On February 23, 1981, a group of Civil Guard officers stormed Spanish Congress, took the deputies hostage and announced that a military coup was underway. For 18 hours, the world wondered whether Spain’s fledgling democracy would be reverted. All eyes were on King Juan Carlos I, who had been appointed by the dictator Francisco Franco in the hopes that he would carry on with his own legacy. Instead, the young monarch made an impassioned defense of democracy and the Constitution, and the coup quickly fizzled out.
It was only in the early hours of February 24, when Juan Carlos felt that the coup had been quashed, that he allowed his 13-year-old son Felipe to go to bed. The crown prince had spent the entire evening and night with his father, watching him as, dressed in military uniform to underscore his position as head of the Armed Forces, he made a televised address to Spaniards that effectively stopped the coup in its tracks, as the coup plotters realized that the king would not support them.
The king, and nobody else, was the arbiter between Spanish democracy and destruction
Paul Preston, historian
When it was all over, Juan Carlos kissed his son goodnight and said: “Felipe, I hope this never happens to you.”
Over 36 years later, Felipe VI surely recalled these words as it dawned on him that he, too, had to act against a new challenge to Spanish democracy. The Catalan separatist bid had crossed all the red lines, and Spain’s Constitution-abiding parties could not agree on how to deal with it.
On October 1, 2017, the king watched the scenes unfold as people voted in an illegal independence referendum and riot police used violence against them on the streets of Barcelona, in images that made world headlines. He probably went to bed thinking that the time had come for him to make a similarly robust, public defense of the Spanish Constitution as his father had in 1981. The national address took place on October 3, when Felipe VI called on all Spaniards to defend national institutions and Spanish unity.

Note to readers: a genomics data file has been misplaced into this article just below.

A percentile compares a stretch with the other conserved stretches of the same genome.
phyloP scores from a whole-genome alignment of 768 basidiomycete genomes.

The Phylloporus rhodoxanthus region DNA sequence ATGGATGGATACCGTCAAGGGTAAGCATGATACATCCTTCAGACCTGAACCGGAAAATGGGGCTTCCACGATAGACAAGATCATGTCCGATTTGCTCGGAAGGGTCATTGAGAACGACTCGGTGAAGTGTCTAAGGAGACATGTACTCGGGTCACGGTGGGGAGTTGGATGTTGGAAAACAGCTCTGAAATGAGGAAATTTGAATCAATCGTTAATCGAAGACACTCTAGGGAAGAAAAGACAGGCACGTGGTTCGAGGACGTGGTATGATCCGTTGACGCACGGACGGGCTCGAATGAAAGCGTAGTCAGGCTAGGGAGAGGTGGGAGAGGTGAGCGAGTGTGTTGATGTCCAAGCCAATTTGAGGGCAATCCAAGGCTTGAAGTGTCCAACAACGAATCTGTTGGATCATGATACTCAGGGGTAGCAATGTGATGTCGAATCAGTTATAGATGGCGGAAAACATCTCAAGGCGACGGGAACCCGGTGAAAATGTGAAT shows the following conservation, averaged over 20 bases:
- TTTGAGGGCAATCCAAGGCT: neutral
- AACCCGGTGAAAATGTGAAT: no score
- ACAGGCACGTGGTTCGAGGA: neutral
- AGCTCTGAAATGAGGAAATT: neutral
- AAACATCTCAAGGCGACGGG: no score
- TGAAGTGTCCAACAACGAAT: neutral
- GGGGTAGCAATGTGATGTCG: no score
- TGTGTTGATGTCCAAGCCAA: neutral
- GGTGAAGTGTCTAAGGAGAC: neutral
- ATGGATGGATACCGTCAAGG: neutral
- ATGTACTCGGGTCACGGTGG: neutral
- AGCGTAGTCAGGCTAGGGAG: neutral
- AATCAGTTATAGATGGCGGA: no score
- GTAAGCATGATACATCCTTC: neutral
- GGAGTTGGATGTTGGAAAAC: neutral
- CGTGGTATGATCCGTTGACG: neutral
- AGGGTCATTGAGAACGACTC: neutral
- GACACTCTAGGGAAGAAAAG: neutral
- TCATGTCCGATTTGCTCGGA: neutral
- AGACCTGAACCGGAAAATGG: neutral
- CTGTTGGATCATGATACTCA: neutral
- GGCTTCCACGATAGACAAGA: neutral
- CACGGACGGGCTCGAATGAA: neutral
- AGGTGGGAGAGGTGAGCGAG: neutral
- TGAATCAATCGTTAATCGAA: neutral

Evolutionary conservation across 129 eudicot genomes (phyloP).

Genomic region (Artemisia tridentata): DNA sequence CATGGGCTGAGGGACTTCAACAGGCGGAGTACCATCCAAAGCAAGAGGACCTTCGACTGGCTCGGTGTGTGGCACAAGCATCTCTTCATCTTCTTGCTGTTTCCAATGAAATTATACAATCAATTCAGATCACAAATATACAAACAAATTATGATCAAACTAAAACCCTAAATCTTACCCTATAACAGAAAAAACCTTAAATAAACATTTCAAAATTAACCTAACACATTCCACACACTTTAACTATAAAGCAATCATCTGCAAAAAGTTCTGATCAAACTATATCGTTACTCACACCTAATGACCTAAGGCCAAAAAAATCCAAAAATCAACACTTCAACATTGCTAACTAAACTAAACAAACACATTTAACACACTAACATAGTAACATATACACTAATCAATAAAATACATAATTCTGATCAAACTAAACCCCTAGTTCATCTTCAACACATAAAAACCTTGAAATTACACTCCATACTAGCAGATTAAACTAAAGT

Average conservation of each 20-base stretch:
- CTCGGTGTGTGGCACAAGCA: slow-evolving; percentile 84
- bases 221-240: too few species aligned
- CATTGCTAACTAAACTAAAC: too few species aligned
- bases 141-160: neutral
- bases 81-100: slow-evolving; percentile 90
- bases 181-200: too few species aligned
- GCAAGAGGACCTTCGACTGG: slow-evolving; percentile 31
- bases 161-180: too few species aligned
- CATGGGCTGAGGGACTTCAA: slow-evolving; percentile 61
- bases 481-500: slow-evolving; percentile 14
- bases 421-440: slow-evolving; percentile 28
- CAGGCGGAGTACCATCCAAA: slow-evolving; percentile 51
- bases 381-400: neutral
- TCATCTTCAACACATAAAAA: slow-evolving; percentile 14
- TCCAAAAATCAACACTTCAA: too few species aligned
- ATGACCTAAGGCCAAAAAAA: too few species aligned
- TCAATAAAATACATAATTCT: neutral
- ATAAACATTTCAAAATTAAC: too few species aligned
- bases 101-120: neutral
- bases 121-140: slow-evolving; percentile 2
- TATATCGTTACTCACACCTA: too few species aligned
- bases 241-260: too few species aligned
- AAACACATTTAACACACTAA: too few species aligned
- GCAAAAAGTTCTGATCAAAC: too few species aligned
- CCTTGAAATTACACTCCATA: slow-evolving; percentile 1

There were parallels between both speeches. “The Crown, a symbol of permanence and unity of the homeland, cannot in any way tolerate acts or attitudes by individuals who aim to forcibly interrupt the democratic process encoded in a Constitution that the people voted on through a referendum,” said Juan Carlos on February 23, 1981.
“In light of this situation of extreme gravity, which requires everyone’s commitment to the general interest, it is the responsibility of the legitimate powers of the State to ensure that constitutional order is maintained and that institutions continue to function normally, and that the rule of law and Catalan self-government are upheld on the basis of the Constitution and the Catalan Statute of Autonomy,” said Felipe VI on October 3, 2017.
The British historian Paul Preston, one of the world’s top authorities on Spanish history and Juan Carlos I in particular, said that “the king, and nobody else, was the arbiter between Spanish democracy and destruction.” When historians sit down to write about the first few years of Felipe VI’s reign, they will probably say something similar about his October 3 message: that he acted as the arbiter between the institutions representing Spain and the disintegration of the State.
And while the 1981 coup was a direct attack against the heart of Spanish democracy, Juan Carlos I at least knew that his decision would be unanimously backed by Spaniards. By contrast, Felipe VI was aware that his own address would be harshly criticized by many Catalan citizens as well as by nationalist and far-left parties.
Yet Felipe VI felt he had to act to avoid the constitutional vacuum that Catalan secessionists were creating in Spain through their illegal actions. It was his own “23-F moment,” and it consolidated his position as a firm defender of Spain’s institutions, even if it came at the cost of eroding years of smooth relations with some segments of society in Catalonia, a region that he has many official and personal ties to. This coming Sunday, Felipe VI will travel to Barcelona in a bid to build bridges again.
English version by Susana Urra.